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Meet Our CASA Volunteers

Our CASAs make a difference in the lives of abused and neglected children every day. For your inspiration, we would like to spotlight our everyday heroes.


MEET BETSEY PETITbetseypetit.png

CASA of Cuyahoga County would like to say a huge thank you to Betsey Petit, who is a retired nurse and now a CASA. Betsey graduated from The Catholic University of America School of Nursing. She began her career at Providence Hospital working in cardiac care, medicine, and surgery. Betsey moved on to the National Rehabilitation Hospital, working with patients who suffered traumatic brain injuries. That was another step that took her to her ultimate nursing love - working for The Arc of Prince George's County, Maryland, as their first R.N. for people with developmental disabilities. Betsey was also the director of a nonprofit medical adult day program.

Betsey became a nurse as a result of her first born child having multiple disabillities. As a CASA, Betsey honors her daughter, Sarah's, memory because she loved children and shaped who Betsey is today, and Betsey honors her other daughter, Becky, who has followed Betsey into nursing and advocating for people with disabilities.

Since retiring, Betsey has been searching for volunteer work that would once again bring her closer to people in need. Betsey's using everything she's learned throughout her career, as well as what she learned in training, working on behalf of vulnerable children and collaborating with families, social workers, and attorneys.

ericsilver.pngCASA, Eric Silver

I became a Court Appointed Special Advocate to become an advocate for children, who, through no fault of their own, are often the most vulnerable and at-risk members of our community. I was intrigued by the opportunity. I completed my CASA training in May, 2017. I am working on my first case, advocating for 3 children in one family.

During my initial interview, I wondered if being a CASA truly allowed one the opportunity to "make a difference" in the lives of the children we advocate for. I was not interested in being a lay person who was added to the "deep bench" of professionals already involved in a case, unless, as a CASA, there would be an opportunity to play a signifcant role. I was assured that there is room in the process for the CASA to assert his/her views, to add value and to impact the potential outcome of the case. I have found my work to be meaningful and I believe that I am having an impact on the direction of the case and, maybe, on the trajectory of the lives of the children that I am advocating for.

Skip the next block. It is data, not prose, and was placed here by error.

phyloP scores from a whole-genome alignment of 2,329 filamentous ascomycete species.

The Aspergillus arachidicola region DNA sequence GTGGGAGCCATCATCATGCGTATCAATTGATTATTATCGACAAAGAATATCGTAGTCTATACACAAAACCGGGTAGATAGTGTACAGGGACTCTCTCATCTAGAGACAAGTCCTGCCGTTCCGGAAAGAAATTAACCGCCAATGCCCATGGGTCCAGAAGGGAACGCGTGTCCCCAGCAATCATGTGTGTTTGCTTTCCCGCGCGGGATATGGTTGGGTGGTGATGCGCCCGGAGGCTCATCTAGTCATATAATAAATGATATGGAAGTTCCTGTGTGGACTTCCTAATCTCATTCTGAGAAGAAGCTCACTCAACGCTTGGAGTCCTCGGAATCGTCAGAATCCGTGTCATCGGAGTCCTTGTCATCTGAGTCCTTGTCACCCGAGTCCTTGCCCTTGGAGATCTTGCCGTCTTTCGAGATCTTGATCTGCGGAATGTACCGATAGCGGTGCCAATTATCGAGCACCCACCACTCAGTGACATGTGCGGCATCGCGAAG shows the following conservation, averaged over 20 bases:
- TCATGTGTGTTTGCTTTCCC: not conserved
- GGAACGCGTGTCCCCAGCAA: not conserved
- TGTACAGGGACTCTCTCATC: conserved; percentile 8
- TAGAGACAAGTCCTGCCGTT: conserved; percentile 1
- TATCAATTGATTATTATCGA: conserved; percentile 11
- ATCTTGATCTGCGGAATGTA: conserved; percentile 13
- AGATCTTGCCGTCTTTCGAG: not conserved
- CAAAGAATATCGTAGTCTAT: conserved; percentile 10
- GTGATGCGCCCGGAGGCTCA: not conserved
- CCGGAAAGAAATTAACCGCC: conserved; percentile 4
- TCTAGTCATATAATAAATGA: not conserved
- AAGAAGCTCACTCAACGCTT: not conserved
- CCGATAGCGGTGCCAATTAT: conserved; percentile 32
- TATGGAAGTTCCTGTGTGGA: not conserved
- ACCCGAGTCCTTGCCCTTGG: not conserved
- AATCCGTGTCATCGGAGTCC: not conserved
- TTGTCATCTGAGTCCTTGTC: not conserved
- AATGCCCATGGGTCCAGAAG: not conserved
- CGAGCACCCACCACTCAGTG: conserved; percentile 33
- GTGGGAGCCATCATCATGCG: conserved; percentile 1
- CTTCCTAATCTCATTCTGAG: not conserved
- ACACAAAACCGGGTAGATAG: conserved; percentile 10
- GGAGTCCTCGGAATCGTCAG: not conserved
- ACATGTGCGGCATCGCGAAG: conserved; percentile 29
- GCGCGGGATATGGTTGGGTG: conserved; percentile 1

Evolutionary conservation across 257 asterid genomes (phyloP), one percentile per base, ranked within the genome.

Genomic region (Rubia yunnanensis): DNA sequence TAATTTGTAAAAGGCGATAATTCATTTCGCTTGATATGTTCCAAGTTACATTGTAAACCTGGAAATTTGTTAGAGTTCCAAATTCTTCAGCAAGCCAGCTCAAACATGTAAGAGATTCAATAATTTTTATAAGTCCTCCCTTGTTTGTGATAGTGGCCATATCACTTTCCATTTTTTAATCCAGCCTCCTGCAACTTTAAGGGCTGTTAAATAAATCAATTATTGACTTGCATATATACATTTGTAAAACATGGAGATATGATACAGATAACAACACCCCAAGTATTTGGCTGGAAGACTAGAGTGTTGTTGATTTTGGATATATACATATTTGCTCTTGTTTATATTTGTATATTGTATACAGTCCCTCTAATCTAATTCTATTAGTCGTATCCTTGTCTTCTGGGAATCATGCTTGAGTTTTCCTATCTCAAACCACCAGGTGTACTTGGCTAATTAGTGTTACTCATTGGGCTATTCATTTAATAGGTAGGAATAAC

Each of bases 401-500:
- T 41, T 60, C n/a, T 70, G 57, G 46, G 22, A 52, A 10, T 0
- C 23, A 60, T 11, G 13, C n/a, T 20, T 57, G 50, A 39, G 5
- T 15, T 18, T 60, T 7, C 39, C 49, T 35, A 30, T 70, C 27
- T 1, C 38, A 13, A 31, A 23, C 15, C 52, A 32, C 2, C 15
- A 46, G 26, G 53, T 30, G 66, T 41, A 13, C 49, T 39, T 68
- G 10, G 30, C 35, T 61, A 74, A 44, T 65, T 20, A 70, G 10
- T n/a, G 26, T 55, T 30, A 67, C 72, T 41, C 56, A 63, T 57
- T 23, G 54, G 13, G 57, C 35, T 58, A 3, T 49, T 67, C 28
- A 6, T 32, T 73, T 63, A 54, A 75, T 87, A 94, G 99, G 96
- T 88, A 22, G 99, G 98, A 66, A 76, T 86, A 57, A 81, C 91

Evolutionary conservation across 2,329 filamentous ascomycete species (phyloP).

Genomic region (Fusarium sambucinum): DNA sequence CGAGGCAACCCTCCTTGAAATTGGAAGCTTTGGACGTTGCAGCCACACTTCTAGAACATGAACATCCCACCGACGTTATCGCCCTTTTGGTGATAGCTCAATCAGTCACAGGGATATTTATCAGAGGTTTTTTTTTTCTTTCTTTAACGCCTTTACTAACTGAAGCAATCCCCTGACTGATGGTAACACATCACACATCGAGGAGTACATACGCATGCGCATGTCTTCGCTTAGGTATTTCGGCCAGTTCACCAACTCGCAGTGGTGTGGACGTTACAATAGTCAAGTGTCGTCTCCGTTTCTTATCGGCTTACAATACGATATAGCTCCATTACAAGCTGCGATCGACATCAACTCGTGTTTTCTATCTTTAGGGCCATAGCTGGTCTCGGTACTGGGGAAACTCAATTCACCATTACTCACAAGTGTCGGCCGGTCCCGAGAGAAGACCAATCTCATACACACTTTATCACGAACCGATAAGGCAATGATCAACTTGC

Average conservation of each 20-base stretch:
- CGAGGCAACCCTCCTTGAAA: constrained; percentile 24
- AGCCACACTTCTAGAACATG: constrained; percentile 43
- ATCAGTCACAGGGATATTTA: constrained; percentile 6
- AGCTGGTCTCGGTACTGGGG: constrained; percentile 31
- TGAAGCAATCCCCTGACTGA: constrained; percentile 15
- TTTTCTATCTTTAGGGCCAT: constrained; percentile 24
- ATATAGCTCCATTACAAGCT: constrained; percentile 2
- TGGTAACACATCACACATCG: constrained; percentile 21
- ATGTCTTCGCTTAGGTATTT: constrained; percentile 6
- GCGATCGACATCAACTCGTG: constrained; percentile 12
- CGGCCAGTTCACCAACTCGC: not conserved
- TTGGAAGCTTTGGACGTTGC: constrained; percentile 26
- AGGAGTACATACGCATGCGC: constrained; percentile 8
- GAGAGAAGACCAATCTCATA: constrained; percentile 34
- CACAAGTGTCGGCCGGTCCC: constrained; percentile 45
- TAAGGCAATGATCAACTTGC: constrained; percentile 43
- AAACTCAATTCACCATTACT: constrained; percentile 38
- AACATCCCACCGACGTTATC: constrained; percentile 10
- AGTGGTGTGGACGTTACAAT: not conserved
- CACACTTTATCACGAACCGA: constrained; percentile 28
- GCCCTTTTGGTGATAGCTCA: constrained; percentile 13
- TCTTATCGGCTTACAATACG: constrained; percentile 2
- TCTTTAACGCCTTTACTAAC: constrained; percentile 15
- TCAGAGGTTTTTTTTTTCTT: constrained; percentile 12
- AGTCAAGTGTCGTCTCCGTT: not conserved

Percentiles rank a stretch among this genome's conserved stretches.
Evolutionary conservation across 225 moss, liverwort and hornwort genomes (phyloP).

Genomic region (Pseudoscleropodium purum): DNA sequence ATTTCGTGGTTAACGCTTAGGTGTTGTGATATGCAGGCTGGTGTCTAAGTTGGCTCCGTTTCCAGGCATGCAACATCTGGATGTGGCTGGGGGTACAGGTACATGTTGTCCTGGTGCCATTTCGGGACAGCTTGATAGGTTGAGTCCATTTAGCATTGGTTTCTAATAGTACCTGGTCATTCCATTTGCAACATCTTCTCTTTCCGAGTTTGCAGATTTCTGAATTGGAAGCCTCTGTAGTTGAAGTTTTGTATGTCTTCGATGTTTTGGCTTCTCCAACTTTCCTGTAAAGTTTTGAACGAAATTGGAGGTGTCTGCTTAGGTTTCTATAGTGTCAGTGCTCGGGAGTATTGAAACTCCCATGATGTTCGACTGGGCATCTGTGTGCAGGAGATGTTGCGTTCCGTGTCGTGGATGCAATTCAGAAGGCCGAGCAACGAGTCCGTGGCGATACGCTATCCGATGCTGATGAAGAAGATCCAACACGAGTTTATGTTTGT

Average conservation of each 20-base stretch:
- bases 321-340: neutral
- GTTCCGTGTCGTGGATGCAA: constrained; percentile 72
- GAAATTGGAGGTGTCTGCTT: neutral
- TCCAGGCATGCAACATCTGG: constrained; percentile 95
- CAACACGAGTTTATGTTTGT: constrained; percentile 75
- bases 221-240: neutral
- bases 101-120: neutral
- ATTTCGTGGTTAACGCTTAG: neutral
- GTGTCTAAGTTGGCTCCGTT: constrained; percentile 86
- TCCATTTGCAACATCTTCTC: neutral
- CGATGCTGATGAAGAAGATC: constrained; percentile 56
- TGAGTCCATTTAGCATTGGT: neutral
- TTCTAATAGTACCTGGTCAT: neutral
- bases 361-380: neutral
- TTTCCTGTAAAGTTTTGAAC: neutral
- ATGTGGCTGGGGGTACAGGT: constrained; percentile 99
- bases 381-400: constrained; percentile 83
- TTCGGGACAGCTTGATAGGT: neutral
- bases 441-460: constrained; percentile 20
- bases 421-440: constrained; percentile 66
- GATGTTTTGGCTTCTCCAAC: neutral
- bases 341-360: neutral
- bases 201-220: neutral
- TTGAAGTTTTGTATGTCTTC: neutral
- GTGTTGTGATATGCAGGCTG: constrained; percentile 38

I collaborate and coordinate my investigation efforts with the Guardian ad Litem, Gail Nanowsky. Gail is an amazing resource for me given her extensive experience and she is a former magistrate. She has been generous with her time and we connect on a regular basis by phone, text, and in person. Since this is my first case, we scheduled some of our home visits together. Following a visit or court appearance, we spend time sharing our observations and discussing our own interpretation of information that we gathered. We exchanged and leveraged information that each of us gathered independently and created frequent opportunities for collaboration. We both commented on the fact that we feel the same sense of TEAM when interacting with the social workers involved in the case.

Being a CASA has had a positive impact on my life. I work at keeping an open mind and being slow to judge. Becoming a CASA has sensitized me to the difficult challenges that many in our community face on a daily basis. I have become aware of the vast resources that are readily available to those trying to improve their lives and the lives of the family members who they are responsible for. I have learned that there are many real opportunities for support, education, social services and general assistance for those willing to work hard to improve the circumstances that brought their family into the Juvenile Justice System.

My advice to new CASAs would be, while you work to give a child a voice ... be prepared to do a great deal of listening first. Try to find those in your case who will help you. Ask lots of questions and schedule your first few home visits to coincide with visits of others (social workers, GAL, etc.) who are more experienced. Watch for incremental improvement in the family circumstances and don't shoot for perfection.

Fun Fact About Eric: I have lived in the Cleveland are my entire life, except for 4 years at The Ohio State University (O-H!). I have been married for 30+ years and have 3 adult children, all living out of state.